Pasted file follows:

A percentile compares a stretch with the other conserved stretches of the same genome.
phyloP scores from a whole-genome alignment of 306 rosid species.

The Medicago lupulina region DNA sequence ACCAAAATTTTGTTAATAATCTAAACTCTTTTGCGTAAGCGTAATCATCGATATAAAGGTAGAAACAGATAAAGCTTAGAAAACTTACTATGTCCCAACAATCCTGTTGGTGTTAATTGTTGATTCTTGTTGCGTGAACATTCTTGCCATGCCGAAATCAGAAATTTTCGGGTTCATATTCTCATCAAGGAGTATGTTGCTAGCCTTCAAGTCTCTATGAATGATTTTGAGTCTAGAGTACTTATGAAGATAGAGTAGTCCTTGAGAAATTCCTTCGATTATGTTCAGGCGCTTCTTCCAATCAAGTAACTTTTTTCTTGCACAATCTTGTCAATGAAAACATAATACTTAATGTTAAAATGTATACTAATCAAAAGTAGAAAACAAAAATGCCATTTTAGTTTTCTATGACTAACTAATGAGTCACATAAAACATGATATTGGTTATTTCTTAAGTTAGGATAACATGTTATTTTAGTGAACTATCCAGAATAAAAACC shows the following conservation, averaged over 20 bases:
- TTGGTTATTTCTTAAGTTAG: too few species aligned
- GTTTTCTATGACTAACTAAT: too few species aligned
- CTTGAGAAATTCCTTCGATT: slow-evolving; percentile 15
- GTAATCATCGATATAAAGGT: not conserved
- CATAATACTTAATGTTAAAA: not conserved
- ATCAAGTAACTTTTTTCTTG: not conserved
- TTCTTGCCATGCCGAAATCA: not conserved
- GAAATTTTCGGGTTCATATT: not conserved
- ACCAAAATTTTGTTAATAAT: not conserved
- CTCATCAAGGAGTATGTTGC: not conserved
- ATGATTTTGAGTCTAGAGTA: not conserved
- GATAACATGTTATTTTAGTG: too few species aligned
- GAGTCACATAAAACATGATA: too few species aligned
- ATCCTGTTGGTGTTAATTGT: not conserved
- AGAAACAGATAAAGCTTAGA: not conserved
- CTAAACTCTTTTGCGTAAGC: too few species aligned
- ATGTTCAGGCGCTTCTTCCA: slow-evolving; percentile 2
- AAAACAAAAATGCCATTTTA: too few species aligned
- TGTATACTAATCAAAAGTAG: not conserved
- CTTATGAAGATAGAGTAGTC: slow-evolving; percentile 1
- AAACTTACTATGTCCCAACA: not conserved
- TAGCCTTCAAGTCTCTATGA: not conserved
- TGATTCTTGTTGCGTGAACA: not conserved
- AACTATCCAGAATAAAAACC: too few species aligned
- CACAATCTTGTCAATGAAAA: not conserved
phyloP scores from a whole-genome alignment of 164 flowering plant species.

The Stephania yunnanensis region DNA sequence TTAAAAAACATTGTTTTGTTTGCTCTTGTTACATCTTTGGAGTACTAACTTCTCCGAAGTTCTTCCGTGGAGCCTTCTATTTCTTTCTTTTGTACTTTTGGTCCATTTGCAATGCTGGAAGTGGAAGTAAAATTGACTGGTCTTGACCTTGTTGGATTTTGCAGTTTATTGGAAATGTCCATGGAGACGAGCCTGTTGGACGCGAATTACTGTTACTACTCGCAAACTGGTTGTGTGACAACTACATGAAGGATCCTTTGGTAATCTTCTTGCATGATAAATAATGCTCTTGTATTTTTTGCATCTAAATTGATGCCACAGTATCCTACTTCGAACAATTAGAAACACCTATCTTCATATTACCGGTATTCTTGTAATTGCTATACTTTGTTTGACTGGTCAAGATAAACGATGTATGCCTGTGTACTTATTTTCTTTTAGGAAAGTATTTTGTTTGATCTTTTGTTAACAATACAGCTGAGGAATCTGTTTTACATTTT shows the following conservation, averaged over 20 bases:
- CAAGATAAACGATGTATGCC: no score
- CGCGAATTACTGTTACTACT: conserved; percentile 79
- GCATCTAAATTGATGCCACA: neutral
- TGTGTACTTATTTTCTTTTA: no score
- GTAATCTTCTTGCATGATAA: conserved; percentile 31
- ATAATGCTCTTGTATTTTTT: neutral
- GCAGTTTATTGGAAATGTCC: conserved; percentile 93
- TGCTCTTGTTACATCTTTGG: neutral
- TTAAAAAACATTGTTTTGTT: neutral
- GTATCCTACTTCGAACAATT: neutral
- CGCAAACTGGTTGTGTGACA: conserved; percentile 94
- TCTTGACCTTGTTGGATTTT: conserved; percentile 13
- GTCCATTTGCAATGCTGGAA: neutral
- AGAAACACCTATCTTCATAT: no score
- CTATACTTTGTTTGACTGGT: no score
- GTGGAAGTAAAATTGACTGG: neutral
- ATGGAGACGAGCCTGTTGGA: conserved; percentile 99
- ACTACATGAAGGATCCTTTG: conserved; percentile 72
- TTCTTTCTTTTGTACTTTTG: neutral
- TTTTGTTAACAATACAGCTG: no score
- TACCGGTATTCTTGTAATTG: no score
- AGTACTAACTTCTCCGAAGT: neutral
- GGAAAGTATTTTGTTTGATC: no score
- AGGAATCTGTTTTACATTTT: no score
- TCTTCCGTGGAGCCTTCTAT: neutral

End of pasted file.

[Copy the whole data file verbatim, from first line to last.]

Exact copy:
A percentile compares a stretch with the other conserved stretches of the same genome.
phyloP scores from a whole-genome alignment of 306 rosid species.

The Medicago lupulina region DNA sequence ACCAAAATTTTGTTAATAATCTAAACTCTTTTGCGTAAGCGTAATCATCGATATAAAGGTAGAAACAGATAAAGCTTAGAAAACTTACTATGTCCCAACAATCCTGTTGGTGTTAATTGTTGATTCTTGTTGCGTGAACATTCTTGCCATGCCGAAATCAGAAATTTTCGGGTTCATATTCTCATCAAGGAGTATGTTGCTAGCCTTCAAGTCTCTATGAATGATTTTGAGTCTAGAGTACTTATGAAGATAGAGTAGTCCTTGAGAAATTCCTTCGATTATGTTCAGGCGCTTCTTCCAATCAAGTAACTTTTTTCTTGCACAATCTTGTCAATGAAAACATAATACTTAATGTTAAAATGTATACTAATCAAAAGTAGAAAACAAAAATGCCATTTTAGTTTTCTATGACTAACTAATGAGTCACATAAAACATGATATTGGTTATTTCTTAAGTTAGGATAACATGTTATTTTAGTGAACTATCCAGAATAAAAACC shows the following conservation, averaged over 20 bases:
- TTGGTTATTTCTTAAGTTAG: too few species aligned
- GTTTTCTATGACTAACTAAT: too few species aligned
- CTTGAGAAATTCCTTCGATT: slow-evolving; percentile 15
- GTAATCATCGATATAAAGGT: not conserved
- CATAATACTTAATGTTAAAA: not conserved
- ATCAAGTAACTTTTTTCTTG: not conserved
- TTCTTGCCATGCCGAAATCA: not conserved
- GAAATTTTCGGGTTCATATT: not conserved
- ACCAAAATTTTGTTAATAAT: not conserved
- CTCATCAAGGAGTATGTTGC: not conserved
- ATGATTTTGAGTCTAGAGTA: not conserved
- GATAACATGTTATTTTAGTG: too few species aligned
- GAGTCACATAAAACATGATA: too few species aligned
- ATCCTGTTGGTGTTAATTGT: not conserved
- AGAAACAGATAAAGCTTAGA: not conserved
- CTAAACTCTTTTGCGTAAGC: too few species aligned
- ATGTTCAGGCGCTTCTTCCA: slow-evolving; percentile 2
- AAAACAAAAATGCCATTTTA: too few species aligned
- TGTATACTAATCAAAAGTAG: not conserved
- CTTATGAAGATAGAGTAGTC: slow-evolving; percentile 1
- AAACTTACTATGTCCCAACA: not conserved
- TAGCCTTCAAGTCTCTATGA: not conserved
- TGATTCTTGTTGCGTGAACA: not conserved
- AACTATCCAGAATAAAAACC: too few species aligned
- CACAATCTTGTCAATGAAAA: not conserved
phyloP scores from a whole-genome alignment of 164 flowering plant species.

The Stephania yunnanensis region DNA sequence TTAAAAAACATTGTTTTGTTTGCTCTTGTTACATCTTTGGAGTACTAACTTCTCCGAAGTTCTTCCGTGGAGCCTTCTATTTCTTTCTTTTGTACTTTTGGTCCATTTGCAATGCTGGAAGTGGAAGTAAAATTGACTGGTCTTGACCTTGTTGGATTTTGCAGTTTATTGGAAATGTCCATGGAGACGAGCCTGTTGGACGCGAATTACTGTTACTACTCGCAAACTGGTTGTGTGACAACTACATGAAGGATCCTTTGGTAATCTTCTTGCATGATAAATAATGCTCTTGTATTTTTTGCATCTAAATTGATGCCACAGTATCCTACTTCGAACAATTAGAAACACCTATCTTCATATTACCGGTATTCTTGTAATTGCTATACTTTGTTTGACTGGTCAAGATAAACGATGTATGCCTGTGTACTTATTTTCTTTTAGGAAAGTATTTTGTTTGATCTTTTGTTAACAATACAGCTGAGGAATCTGTTTTACATTTT shows the following conservation, averaged over 20 bases:
- CAAGATAAACGATGTATGCC: no score
- CGCGAATTACTGTTACTACT: conserved; percentile 79
- GCATCTAAATTGATGCCACA: neutral
- TGTGTACTTATTTTCTTTTA: no score
- GTAATCTTCTTGCATGATAA: conserved; percentile 31
- ATAATGCTCTTGTATTTTTT: neutral
- GCAGTTTATTGGAAATGTCC: conserved; percentile 93
- TGCTCTTGTTACATCTTTGG: neutral
- TTAAAAAACATTGTTTTGTT: neutral
- GTATCCTACTTCGAACAATT: neutral
- CGCAAACTGGTTGTGTGACA: conserved; percentile 94
- TCTTGACCTTGTTGGATTTT: conserved; percentile 13
- GTCCATTTGCAATGCTGGAA: neutral
- AGAAACACCTATCTTCATAT: no score
- CTATACTTTGTTTGACTGGT: no score
- GTGGAAGTAAAATTGACTGG: neutral
- ATGGAGACGAGCCTGTTGGA: conserved; percentile 99
- ACTACATGAAGGATCCTTTG: conserved; percentile 72
- TTCTTTCTTTTGTACTTTTG: neutral
- TTTTGTTAACAATACAGCTG: no score
- TACCGGTATTCTTGTAATTG: no score
- AGTACTAACTTCTCCGAAGT: neutral
- GGAAAGTATTTTGTTTGATC: no score
- AGGAATCTGTTTTACATTTT: no score
- TCTTCCGTGGAGCCTTCTAT: neutral